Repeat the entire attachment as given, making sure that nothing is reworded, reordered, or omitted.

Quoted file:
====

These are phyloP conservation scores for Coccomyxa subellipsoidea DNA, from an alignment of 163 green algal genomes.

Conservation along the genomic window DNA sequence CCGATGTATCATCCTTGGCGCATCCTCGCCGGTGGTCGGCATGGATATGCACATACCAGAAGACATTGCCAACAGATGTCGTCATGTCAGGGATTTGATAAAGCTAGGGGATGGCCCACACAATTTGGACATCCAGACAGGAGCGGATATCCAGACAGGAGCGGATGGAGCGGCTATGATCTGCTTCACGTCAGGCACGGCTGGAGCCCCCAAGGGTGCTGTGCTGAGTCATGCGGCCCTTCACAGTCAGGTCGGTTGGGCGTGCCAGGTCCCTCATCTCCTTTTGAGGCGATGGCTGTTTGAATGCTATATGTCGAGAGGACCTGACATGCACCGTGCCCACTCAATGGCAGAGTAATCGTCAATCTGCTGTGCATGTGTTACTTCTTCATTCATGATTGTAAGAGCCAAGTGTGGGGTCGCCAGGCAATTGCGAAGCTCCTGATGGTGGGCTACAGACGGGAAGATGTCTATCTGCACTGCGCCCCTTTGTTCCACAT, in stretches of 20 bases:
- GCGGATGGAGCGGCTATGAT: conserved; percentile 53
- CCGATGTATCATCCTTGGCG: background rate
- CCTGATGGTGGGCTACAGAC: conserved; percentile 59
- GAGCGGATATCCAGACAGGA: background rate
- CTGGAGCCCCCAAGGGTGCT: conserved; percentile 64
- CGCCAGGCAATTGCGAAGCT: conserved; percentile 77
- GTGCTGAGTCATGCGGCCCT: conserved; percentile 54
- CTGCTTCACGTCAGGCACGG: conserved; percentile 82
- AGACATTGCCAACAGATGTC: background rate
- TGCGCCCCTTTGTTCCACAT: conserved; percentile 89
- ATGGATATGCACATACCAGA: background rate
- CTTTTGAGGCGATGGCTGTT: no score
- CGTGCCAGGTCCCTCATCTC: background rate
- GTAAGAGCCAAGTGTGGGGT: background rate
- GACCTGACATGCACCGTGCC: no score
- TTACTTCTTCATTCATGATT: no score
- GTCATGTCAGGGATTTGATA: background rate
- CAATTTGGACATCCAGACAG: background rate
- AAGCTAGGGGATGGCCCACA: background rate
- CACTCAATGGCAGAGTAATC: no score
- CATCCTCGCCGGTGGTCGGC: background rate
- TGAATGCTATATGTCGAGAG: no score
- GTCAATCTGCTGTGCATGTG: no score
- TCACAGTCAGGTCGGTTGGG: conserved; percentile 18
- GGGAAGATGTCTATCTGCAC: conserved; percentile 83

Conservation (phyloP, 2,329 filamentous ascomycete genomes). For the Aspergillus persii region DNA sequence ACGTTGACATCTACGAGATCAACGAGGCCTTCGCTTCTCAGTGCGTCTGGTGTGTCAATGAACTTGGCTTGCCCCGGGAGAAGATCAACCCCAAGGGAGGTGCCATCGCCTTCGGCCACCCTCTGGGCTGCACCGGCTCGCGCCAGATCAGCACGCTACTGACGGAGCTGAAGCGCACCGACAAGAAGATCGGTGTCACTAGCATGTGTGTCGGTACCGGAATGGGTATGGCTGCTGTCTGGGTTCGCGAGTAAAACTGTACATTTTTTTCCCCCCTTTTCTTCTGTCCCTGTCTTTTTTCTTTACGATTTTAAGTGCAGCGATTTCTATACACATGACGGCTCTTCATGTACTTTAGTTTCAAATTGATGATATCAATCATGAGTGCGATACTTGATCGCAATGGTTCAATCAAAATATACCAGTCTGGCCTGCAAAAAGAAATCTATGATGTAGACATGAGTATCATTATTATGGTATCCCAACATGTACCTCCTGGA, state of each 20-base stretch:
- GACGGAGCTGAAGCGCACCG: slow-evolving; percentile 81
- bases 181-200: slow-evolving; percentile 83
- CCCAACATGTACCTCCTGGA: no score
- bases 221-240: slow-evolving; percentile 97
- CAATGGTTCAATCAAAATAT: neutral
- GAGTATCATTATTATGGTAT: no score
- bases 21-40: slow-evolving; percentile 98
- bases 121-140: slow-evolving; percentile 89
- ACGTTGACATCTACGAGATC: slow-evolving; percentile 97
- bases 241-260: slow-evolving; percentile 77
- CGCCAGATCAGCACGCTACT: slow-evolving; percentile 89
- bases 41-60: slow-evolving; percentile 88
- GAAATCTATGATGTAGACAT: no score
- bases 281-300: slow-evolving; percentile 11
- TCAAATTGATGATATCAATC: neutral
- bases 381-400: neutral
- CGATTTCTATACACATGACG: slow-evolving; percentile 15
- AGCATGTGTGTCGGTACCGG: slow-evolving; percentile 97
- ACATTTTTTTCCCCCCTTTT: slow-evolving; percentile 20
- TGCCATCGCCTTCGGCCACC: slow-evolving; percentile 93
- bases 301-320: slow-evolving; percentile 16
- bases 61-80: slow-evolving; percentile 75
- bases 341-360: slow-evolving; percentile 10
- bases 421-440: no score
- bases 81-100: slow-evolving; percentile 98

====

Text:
These are phyloP conservation scores for Coccomyxa subellipsoidea DNA, from an alignment of 163 green algal genomes.

Conservation along the genomic window DNA sequence CCGATGTATCATCCTTGGCGCATCCTCGCCGGTGGTCGGCATGGATATGCACATACCAGAAGACATTGCCAACAGATGTCGTCATGTCAGGGATTTGATAAAGCTAGGGGATGGCCCACACAATTTGGACATCCAGACAGGAGCGGATATCCAGACAGGAGCGGATGGAGCGGCTATGATCTGCTTCACGTCAGGCACGGCTGGAGCCCCCAAGGGTGCTGTGCTGAGTCATGCGGCCCTTCACAGTCAGGTCGGTTGGGCGTGCCAGGTCCCTCATCTCCTTTTGAGGCGATGGCTGTTTGAATGCTATATGTCGAGAGGACCTGACATGCACCGTGCCCACTCAATGGCAGAGTAATCGTCAATCTGCTGTGCATGTGTTACTTCTTCATTCATGATTGTAAGAGCCAAGTGTGGGGTCGCCAGGCAATTGCGAAGCTCCTGATGGTGGGCTACAGACGGGAAGATGTCTATCTGCACTGCGCCCCTTTGTTCCACAT, in stretches of 20 bases:
- GCGGATGGAGCGGCTATGAT: conserved; percentile 53
- CCGATGTATCATCCTTGGCG: background rate
- CCTGATGGTGGGCTACAGAC: conserved; percentile 59
- GAGCGGATATCCAGACAGGA: background rate
- CTGGAGCCCCCAAGGGTGCT: conserved; percentile 64
- CGCCAGGCAATTGCGAAGCT: conserved; percentile 77
- GTGCTGAGTCATGCGGCCCT: conserved; percentile 54
- CTGCTTCACGTCAGGCACGG: conserved; percentile 82
- AGACATTGCCAACAGATGTC: background rate
- TGCGCCCCTTTGTTCCACAT: conserved; percentile 89
- ATGGATATGCACATACCAGA: background rate
- CTTTTGAGGCGATGGCTGTT: no score
- CGTGCCAGGTCCCTCATCTC: background rate
- GTAAGAGCCAAGTGTGGGGT: background rate
- GACCTGACATGCACCGTGCC: no score
- TTACTTCTTCATTCATGATT: no score
- GTCATGTCAGGGATTTGATA: background rate
- CAATTTGGACATCCAGACAG: background rate
- AAGCTAGGGGATGGCCCACA: background rate
- CACTCAATGGCAGAGTAATC: no score
- CATCCTCGCCGGTGGTCGGC: background rate
- TGAATGCTATATGTCGAGAG: no score
- GTCAATCTGCTGTGCATGTG: no score
- TCACAGTCAGGTCGGTTGGG: conserved; percentile 18
- GGGAAGATGTCTATCTGCAC: conserved; percentile 83

Conservation (phyloP, 2,329 filamentous ascomycete genomes). For the Aspergillus persii region DNA sequence ACGTTGACATCTACGAGATCAACGAGGCCTTCGCTTCTCAGTGCGTCTGGTGTGTCAATGAACTTGGCTTGCCCCGGGAGAAGATCAACCCCAAGGGAGGTGCCATCGCCTTCGGCCACCCTCTGGGCTGCACCGGCTCGCGCCAGATCAGCACGCTACTGACGGAGCTGAAGCGCACCGACAAGAAGATCGGTGTCACTAGCATGTGTGTCGGTACCGGAATGGGTATGGCTGCTGTCTGGGTTCGCGAGTAAAACTGTACATTTTTTTCCCCCCTTTTCTTCTGTCCCTGTCTTTTTTCTTTACGATTTTAAGTGCAGCGATTTCTATACACATGACGGCTCTTCATGTACTTTAGTTTCAAATTGATGATATCAATCATGAGTGCGATACTTGATCGCAATGGTTCAATCAAAATATACCAGTCTGGCCTGCAAAAAGAAATCTATGATGTAGACATGAGTATCATTATTATGGTATCCCAACATGTACCTCCTGGA, state of each 20-base stretch:
- GACGGAGCTGAAGCGCACCG: slow-evolving; percentile 81
- bases 181-200: slow-evolving; percentile 83
- CCCAACATGTACCTCCTGGA: no score
- bases 221-240: slow-evolving; percentile 97
- CAATGGTTCAATCAAAATAT: neutral
- GAGTATCATTATTATGGTAT: no score
- bases 21-40: slow-evolving; percentile 98
- bases 121-140: slow-evolving; percentile 89
- ACGTTGACATCTACGAGATC: slow-evolving; percentile 97
- bases 241-260: slow-evolving; percentile 77
- CGCCAGATCAGCACGCTACT: slow-evolving; percentile 89
- bases 41-60: slow-evolving; percentile 88
- GAAATCTATGATGTAGACAT: no score
- bases 281-300: slow-evolving; percentile 11
- TCAAATTGATGATATCAATC: neutral
- bases 381-400: neutral
- CGATTTCTATACACATGACG: slow-evolving; percentile 15
- AGCATGTGTGTCGGTACCGG: slow-evolving; percentile 97
- ACATTTTTTTCCCCCCTTTT: slow-evolving; percentile 20
- TGCCATCGCCTTCGGCCACC: slow-evolving; percentile 93
- bases 301-320: slow-evolving; percentile 16
- bases 61-80: slow-evolving; percentile 75
- bases 341-360: slow-evolving; percentile 10
- bases 421-440: no score
- bases 81-100: slow-evolving; percentile 98